Still, some of
the “amusing anecdotes” from this 1913 book do offer some smiles:
up a globe before a bright little boy in school, the teacher asked what country
is opposite to us on the globe.
“I don’t know, sir,” was the reply.
now,” pursued the teacher, “if I were to bore a hole through the earth, and you
were to go in at this end, where would you come out?”
“Out of the hole, sir,”
replied the pupil with an air of triumph.
1913, memories of the Civil War remained in the minds of many, though the old
veterans were beginning to fade away. But this joke could apply to any war:
the battle of Chancellorsville two Union soldiers, tramping along through the
Virginia mud up to their knees, stopped for a rest by the roadside and had a little
“What did we enlist for a solider for, anyway?” asked
“What made you go into the army, Tom?
“Well,” replied Tom, “I had
no wife and I loved war, and so I went. What made you go?”
“Well,” said Jack,
“it was just the other way with me—I had a wife, and I loved peace, and so I went.”
Civil War joke:
A captain fresh from civil life and grand in a brand new
uniform, happened to observe two men shooting at a target.
“Here, boys,” said
he, “let me show you how to shoot.”
Taking a gun in hand, he fired and missed.
“That,” said he to one of the soldiers, “is the way you shoot.”
He fired again,
and missed again.
“And that,” said he, turning to the other soldier, “is the
way you shoot.”
He fired a third shot, and hit the bull’s-eye.
said he, “is the way I shoot.”
“Laugh Again” came out, the great writer Samuel Clemens had only been dead for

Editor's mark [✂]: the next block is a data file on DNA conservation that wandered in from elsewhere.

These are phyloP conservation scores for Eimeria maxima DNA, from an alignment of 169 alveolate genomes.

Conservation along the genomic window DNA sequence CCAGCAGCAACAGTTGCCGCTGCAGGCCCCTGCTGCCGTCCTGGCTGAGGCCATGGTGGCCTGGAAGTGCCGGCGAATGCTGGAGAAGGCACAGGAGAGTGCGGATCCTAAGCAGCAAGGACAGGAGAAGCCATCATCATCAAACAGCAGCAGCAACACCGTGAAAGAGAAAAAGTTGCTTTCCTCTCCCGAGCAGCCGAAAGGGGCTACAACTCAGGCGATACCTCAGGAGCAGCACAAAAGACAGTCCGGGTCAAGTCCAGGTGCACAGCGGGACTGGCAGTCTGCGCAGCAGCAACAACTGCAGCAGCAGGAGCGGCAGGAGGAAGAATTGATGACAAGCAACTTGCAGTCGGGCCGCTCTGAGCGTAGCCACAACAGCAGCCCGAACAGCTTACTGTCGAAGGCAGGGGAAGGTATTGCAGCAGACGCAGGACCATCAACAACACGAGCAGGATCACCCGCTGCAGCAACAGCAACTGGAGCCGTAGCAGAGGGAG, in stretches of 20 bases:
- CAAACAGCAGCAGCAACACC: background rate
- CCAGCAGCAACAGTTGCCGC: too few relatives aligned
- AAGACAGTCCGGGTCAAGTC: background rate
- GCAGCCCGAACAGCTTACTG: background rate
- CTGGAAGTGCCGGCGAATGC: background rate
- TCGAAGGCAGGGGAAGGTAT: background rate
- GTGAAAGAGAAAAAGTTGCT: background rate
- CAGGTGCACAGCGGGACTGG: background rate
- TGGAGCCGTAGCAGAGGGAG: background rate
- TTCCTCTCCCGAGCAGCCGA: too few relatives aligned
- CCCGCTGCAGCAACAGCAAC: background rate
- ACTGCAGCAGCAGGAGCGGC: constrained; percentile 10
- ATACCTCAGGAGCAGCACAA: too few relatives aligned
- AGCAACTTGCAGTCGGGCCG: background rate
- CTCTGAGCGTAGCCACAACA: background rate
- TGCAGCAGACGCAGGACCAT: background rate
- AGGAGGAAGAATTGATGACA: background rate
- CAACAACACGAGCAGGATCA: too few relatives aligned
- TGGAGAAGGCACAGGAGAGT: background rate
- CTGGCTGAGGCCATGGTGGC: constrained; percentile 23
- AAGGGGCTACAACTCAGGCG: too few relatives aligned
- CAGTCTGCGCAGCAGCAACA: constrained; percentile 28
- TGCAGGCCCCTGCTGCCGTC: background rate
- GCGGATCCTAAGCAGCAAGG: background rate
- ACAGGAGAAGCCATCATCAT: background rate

three years and plenty of people still had stories to tell about him.
tale involved philanthropy. Clemens had volunteered to furnish his autograph at
50 cents a card to raise money for some charity. Hundreds lined up to buy a card
and walked off delighted to not only have been in the presence of such a great
writer, but to have left with his signature.
But one woman wanted more.
do write for me some little sentiment, beside your name,” she said.
have the time,” replied Clemens, “and it would not be fair to the others.”
you must, Mr. Twain,” she persisted, “and I expect it of you.”
started to protest again, the woman said:
“If you cannot write a little thought,
Mr. Twain, just write one word…You are too gallant to refuse a lady’s request.
Write just one word and sign your name.”
Finally, Twain graciously took the
card and honored her request. He wrote:
“1 word, Mark Twain.”
headline over the next joke reads “O Henry,” but the only connection between the
anecdote that follows and the short-story writer who spent time in Texas
is a the name of one of the protagonists and a surprise ending:
idealistic and quite poetical. She was quite practical—a very good matrimonial
combination. He came home one evening after a hard day at the office and said,
“Maria, my dear, do you realize that tomorrow will be our wooden wedding [anniversary]?
We ought to celebrate the occasion somehow, don’t you think?” And she said, “Hank,
my darling, I know it. Been thinking about it all day, and have it all arranged.
I have ordered a big wagon load of kindling to be delivered tomorrow afternoon,
and you will come home early from the office and carry it into the cellar!”
"Texas Tales" October
14, 2009 column